Figure 2. Sample CSG Primitives
Figure 3. Examples of Boolean Operations
The ray-tracing technique, as its name implies, mathematically intersects rays, or lines, with the CSG target description. Parallel rays are initiated from a "grid plane" oriented at the desired attack direction. These rays are intersected with the regions of the description. As the ray encounters a region, at the intersections with each of the defining primitives of that region, the 3-dimensional coordinate locations and surface normals are calculated. The primitive-ray intersections are then combined according to the Boolean formula for that region
Figure 4. Ray-Tracing a Simple Region
to produce the actual intersections for that region. These intersection coordinates are used to calculate thicknesses, which, along with surface normals and other information further identifying the region, constitute the shotline information.
The ray-tracing code eliminated the shortcomings of the hand-generated shotline process and greatly increased the overall V/L capability. Parallel shotline information could now be quickly generated from any attack direction, including nonzero elevations. Furthermore, divergent rays could be used to simulate the bursting phenomenon. Ray- tracing continues, to this day, to be a flexible geometry interrogation tool and has been used to simulate many
The development of the ray-tracing technique immediately turned the spotlight directly on the target description. In addition, new capabilities and more detailed analyses placed increased emphasis on the target descriptions. Soon the construction and validation of target descriptions became the most crucial and time-consuming element in the V/L process. The demand for highly detailed, accurate, and timely target descriptions quickly outdistanced the capability to produce them. The main reason was that the construction procedure itself remained a manual process, mired in a mainframe/batch computing environment. With the promise demonstrated by the emerging interactive computer graphics field and the move towards the open environment of the UNIX operating system, a long-term project was initiated in late 1970s to address this problem. The goal of this project was to create an interactive CSG geometric modeling system within the framework of a more flexible, portable computing environment.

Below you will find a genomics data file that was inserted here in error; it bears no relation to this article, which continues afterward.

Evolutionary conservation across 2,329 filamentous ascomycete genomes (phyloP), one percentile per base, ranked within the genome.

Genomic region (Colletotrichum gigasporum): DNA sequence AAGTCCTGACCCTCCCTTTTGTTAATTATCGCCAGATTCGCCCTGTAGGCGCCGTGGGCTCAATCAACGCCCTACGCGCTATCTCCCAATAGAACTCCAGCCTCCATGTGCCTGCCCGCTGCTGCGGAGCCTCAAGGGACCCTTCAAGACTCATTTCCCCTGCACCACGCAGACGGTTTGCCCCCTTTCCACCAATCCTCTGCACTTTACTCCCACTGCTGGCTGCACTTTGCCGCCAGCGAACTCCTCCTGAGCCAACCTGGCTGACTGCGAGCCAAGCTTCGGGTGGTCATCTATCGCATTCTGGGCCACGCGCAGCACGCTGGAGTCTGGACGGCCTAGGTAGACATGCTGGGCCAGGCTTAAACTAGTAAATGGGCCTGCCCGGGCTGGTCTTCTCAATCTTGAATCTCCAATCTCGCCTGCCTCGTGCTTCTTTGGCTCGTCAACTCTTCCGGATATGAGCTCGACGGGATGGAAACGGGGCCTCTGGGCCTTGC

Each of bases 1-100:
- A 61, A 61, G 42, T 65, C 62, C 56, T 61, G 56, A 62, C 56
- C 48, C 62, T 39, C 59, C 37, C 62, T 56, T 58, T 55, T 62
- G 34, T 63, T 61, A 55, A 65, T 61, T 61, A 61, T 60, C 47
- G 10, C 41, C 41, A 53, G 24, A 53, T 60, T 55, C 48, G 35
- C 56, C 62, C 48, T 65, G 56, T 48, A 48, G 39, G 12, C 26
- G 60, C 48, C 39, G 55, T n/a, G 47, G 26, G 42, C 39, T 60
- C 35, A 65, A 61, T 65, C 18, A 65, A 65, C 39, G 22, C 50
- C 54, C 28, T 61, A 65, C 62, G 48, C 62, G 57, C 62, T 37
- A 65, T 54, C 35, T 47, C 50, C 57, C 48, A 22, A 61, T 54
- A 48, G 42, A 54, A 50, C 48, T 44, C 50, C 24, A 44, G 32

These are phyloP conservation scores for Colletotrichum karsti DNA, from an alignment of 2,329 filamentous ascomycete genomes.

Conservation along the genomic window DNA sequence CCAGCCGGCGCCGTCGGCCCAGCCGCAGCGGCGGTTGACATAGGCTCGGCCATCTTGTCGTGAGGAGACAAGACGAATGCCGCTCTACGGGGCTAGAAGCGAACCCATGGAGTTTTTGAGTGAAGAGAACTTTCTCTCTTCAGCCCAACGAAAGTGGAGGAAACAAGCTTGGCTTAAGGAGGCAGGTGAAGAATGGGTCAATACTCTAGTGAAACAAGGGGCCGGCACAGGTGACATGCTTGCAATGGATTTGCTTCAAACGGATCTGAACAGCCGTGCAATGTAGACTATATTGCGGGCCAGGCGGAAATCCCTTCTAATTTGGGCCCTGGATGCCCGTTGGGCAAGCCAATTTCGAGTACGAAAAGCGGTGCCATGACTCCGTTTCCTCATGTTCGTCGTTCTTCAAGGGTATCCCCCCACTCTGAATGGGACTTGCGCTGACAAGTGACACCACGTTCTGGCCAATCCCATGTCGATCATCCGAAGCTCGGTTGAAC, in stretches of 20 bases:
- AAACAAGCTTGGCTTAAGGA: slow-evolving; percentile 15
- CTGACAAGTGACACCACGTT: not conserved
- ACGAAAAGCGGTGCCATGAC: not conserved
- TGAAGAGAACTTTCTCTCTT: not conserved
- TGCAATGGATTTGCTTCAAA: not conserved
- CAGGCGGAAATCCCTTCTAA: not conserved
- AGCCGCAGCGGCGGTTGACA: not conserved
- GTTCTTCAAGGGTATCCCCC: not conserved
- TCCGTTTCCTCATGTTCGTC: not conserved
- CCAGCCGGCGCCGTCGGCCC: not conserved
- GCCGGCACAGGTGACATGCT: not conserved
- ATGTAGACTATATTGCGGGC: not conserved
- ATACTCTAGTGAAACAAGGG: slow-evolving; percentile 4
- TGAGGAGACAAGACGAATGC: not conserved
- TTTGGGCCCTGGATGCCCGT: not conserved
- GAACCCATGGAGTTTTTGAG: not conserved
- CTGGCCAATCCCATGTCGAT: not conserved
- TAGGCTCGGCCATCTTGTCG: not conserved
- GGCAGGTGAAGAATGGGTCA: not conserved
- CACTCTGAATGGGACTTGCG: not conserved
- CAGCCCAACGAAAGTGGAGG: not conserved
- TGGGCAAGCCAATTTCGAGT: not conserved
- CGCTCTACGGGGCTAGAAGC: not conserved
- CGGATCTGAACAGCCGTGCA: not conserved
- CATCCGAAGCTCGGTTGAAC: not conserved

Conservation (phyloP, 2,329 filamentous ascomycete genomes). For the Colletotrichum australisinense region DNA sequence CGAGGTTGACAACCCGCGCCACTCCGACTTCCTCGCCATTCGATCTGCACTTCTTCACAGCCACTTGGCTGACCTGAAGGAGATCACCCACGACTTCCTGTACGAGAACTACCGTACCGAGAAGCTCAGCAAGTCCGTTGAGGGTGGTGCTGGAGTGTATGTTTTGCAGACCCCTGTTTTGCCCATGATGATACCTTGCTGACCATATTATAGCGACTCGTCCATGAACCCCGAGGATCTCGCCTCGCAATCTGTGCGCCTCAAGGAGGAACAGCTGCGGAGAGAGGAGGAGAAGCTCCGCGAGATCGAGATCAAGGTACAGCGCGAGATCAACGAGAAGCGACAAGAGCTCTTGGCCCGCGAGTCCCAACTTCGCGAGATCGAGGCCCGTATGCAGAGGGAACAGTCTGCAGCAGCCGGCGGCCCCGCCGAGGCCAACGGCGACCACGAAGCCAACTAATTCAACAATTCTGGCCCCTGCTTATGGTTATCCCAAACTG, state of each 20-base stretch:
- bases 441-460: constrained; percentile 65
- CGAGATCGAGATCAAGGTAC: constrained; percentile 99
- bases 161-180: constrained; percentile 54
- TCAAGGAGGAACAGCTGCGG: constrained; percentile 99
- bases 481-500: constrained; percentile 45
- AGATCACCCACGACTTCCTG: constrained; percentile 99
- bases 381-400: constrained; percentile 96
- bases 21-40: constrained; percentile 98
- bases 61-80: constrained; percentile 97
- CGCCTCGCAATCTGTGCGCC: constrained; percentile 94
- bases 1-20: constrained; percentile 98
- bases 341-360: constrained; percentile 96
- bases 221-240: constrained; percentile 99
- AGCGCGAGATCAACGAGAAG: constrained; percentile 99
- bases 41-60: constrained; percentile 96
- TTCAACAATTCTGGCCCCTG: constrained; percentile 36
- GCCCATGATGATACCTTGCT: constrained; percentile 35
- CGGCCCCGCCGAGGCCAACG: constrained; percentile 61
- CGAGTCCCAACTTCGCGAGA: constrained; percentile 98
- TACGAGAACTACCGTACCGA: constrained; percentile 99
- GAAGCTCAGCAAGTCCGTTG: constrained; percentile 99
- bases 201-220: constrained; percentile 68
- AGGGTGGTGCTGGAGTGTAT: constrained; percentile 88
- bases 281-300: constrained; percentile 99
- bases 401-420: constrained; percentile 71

In 1983, the first interactive CSG modeling system was introduced. This system greatly reduced the time required to construct and validate CSG target descriptions. The computer hardware necessary to support this interactive modeling system was rather limited, and included a mini- computer driving a single display device. Soon, however, the graphics work-station entered the market, providing a tremendous boost to the target description preparation process. The work-station provided target describers with a powerful, dedicated computing platform, including excellent interactive graphics capability, all at a relatively low cost.
About the same time, the algorithms of the early ray-tracing codes were rewritten in the C programming language and put in a library. This library made the development of new ray-tracing-based applications codes much easier. The interactive modeling system and a large volume of associated software have been bundled into what is known as the BRL-CAD Muuss package. This software has been distributed world-wide since 1987 and is continually being expanded and improved.